A Selective Guide to the Arts in Los Angeles

Cedar Lake Contemporary Ballet performs Alexander Ekman's “Tuplet” at UCLA Live on April 28. / Photo courtesy of UCLA Live

Several times on April 28, Benoit-Swan Pouffer, the French-born artistic director of Cedar Lake Contemporary Ballet, walked through the lobby of Royce Hall looking like he was nervous. He made eye contact with passersby, stopped to chat with other young, stylishly dressed people, but mostly, he looked as if he couldn’t sit still. That evening’s performance was his company’s second of a two-night engagement at UCLA Live. It’s surprising to think Pouffer would be worried, considering he’s incredibly gifted at spotlighting beatific dancers, with just enough impeccable training mixed with the gift of free flow. Cedar Lake’s versatile movers wrap their bodies around choreography like Silly Putty. Toned, flexible and funky, this performance was a prime example of how they ease from one choreographer’s work to the next, shifting effortlessly from one particular style to another.  If my attention ever wandered throughout the night’s three sets, it was no fault of the dancers.

Especially not Jon Bond, who makes 28-year-old Swedish choreographer Alexander Ekman’s “Tuplet” piece his own. The scene opens with a white screen, Bond standing as a black silhouette. Every time he moves, a sound escapes. An arm causes a whirring, a foot evokes a beep, and a shoulder lets out a hum. Simple, but evocative. By replacing counts of eight with noises, the body becomes a toy and the movements more relatable. The rhythmic exercise roots dance firmly in everyday life. But there’s nothing ordinary about Bond’s graceful execution. He plays his body like a virtuoso. Or, more likely, Bond acts as DJ, his body acts as turntables that blend and create sounds with every revolution.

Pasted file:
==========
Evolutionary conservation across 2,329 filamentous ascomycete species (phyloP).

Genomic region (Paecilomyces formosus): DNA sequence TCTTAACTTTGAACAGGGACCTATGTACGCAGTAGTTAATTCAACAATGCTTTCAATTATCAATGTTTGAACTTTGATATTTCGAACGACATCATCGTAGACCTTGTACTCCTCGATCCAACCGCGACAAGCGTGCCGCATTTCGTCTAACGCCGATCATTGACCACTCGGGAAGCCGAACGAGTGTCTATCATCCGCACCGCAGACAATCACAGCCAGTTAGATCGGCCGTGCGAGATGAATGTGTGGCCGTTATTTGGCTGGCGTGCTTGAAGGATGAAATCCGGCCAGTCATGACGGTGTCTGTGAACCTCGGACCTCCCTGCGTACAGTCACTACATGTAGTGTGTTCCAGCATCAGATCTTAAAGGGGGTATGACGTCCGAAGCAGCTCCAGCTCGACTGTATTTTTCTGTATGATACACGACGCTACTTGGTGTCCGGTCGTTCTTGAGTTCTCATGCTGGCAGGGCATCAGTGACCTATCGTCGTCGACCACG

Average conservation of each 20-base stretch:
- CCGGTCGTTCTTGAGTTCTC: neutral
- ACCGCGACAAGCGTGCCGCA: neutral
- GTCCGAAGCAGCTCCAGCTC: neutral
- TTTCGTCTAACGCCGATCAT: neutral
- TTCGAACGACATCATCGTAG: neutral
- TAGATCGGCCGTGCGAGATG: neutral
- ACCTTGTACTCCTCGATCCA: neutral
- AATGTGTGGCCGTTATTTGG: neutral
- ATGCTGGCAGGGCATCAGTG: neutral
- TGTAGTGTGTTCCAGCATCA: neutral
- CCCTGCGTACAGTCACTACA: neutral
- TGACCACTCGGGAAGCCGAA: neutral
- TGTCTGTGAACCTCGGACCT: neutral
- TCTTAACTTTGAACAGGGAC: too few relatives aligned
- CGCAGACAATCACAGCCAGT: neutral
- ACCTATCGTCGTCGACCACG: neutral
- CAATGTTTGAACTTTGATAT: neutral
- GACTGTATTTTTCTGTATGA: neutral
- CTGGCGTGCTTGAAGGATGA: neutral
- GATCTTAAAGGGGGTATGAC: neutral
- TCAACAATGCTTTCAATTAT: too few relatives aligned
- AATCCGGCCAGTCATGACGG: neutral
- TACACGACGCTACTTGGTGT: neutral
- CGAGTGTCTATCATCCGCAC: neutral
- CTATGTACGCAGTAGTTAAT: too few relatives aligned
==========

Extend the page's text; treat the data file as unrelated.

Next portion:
“Nothing isn’t a rhythm,” a voice blares out to the crowd. “What would life be without rhythm?” This question and the topic are consuming passions of Ekman’s. In a following skit, six dancers stand in a line, and one by one (in varying orders) burst into a specific motion when their names are called (pre-recorded in their own voices). Separate motions are performed for the first and last names. Bond’s is the funniest, especially his last name. He crouches to the floor at the prompt of Jonathan, but wacks himself back, as if struck by lightning when he hears Bond. Ekman has fun with ordering the names, placing Bond’s multiple times in a row. Bond handles each body shake with aplomb, bouncing back in seconds in a ready-set position. That his moves elicit awe and laughter is a testament to Bond’s physicality and Ekman’s vision.

Sandwiched between Regina van Berkel’s “Simply Marvel” and Hofesh Shechter’s “Violet Kid,” “Tuplet” serves as a bridge between the calm and chaos. All three sets, however, perfectly illustrate the appeal of contemporary ballet. Similar to the composition of each Cedar Lake dancer, the choreography’s emphasis on blending tradition, discipline and classical lines with fluidity, pulsing and hybridity of styles allows audiences to connect with a wider range of emotion and revel in the body’s capacity for the unimaginable.

—Jessica Koslow, Culture Spot LA

As this year’s season draws to a close, UCLA Live will be announcing big changes on May 22, including its name to Center for the Art of Performance at UCLA. Visit www.uclalive.org.